Netanyahu survives early poll threat

 Mr Netanyahu had strongly opposed calling early elections

Mr Netanyahu had strongly opposed calling early elections

Israel’s government appears to have survived a possible collapse after a key partner withdrew a threat to leave the coalition and force snap elections.

Naftali Bennett, of the Jewish Home party, had signalled he would quit, but announced on Monday he would stay on.

Prime Minister Benjamin Netanyahu has held talks with ministers in recent days to try to keep his coalition together.

The crisis began when the defence minister resigned in opposition to an Israeli ceasefire with Gaza militants.

Mr Bennett had said he would pull his party out unless he was appointed the new minister of defence.

Mr Netanyahu has assumed the role himself for the time being.


The withdrawal of Defence Minister Avigdor Lieberman and his Israel Our Home party left Mr Netanyahu’s government clinging to a one-seat majority in the 120-seat Knesset (parliament).

Education Minister Naftali Bennett, who leads the third largest party in the coalition, said on Monday that he and Justice Minister Ayelet Shaked would stay on so long as the prime minister addresses Israel’s “deep security crisis”.

“If the prime minister is serious in his intentions, and I want to believe his words from last night, I am saying here to the prime minister we are removing at this moment all of our political demands and will help you in the huge mission of making Israel win again,” he told reporters on Monday.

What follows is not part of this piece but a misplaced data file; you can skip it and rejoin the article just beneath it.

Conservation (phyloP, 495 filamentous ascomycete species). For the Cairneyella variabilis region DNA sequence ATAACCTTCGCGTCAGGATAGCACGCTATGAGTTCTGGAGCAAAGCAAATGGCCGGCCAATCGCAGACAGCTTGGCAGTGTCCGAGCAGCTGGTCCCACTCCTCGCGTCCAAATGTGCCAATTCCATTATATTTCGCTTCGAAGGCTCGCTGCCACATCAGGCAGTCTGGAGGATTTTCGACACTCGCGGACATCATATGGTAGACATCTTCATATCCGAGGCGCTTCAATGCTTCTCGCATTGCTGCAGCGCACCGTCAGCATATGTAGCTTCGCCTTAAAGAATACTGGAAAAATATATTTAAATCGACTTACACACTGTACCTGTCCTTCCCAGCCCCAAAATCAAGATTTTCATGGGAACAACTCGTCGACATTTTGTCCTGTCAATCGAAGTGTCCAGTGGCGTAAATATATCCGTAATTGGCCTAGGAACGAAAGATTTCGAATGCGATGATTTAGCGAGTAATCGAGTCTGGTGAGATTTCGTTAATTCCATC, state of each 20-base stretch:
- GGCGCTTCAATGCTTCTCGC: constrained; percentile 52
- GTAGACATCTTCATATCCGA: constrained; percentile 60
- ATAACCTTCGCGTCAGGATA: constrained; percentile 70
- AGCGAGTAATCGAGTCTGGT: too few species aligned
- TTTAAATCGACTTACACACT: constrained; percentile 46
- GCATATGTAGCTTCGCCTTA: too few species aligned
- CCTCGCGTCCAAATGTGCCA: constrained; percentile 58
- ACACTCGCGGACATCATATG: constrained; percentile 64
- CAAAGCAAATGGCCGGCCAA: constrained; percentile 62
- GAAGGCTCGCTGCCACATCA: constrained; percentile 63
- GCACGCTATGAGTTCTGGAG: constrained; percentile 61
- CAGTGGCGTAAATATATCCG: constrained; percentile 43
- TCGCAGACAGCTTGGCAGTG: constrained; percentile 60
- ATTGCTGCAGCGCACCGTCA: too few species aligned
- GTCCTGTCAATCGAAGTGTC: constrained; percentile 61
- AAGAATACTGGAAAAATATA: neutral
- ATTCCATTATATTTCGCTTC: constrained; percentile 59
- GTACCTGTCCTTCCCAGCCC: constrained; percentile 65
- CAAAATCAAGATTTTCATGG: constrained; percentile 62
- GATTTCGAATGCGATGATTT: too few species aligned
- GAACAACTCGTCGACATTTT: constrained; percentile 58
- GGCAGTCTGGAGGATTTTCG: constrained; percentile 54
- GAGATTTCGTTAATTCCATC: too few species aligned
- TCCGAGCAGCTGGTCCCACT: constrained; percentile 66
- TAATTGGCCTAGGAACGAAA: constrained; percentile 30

Mr Netanyahu on Sunday appealed against calling early elections, saying such a decision would be “irresponsible” because of current security concerns.

“In such a period you don’t topple a government. In such a period you don’t go to elections,” he said of recent escalation of tensions in the region.

Naftali Bennett’s surprise decision to remain in the coalition is likely to mean a push for more legislation and action in the coming weeks to prove the government’s right-wing credentials.

Prime Minister Netanyahu appears keen to avoid going to the polls early next year at a time when the attorney general is expected to decide whether to charge him in relation to a series of corruption cases. If he’s charged, it would inevitably lead to calls to step down.

An election would also complicate plans by the Trump administration – which has promised it will soon unveil its peace plan to end the Israel-Palestinian conflict.

Under the law, elections are not due until November 2019 at the latest. -BBC

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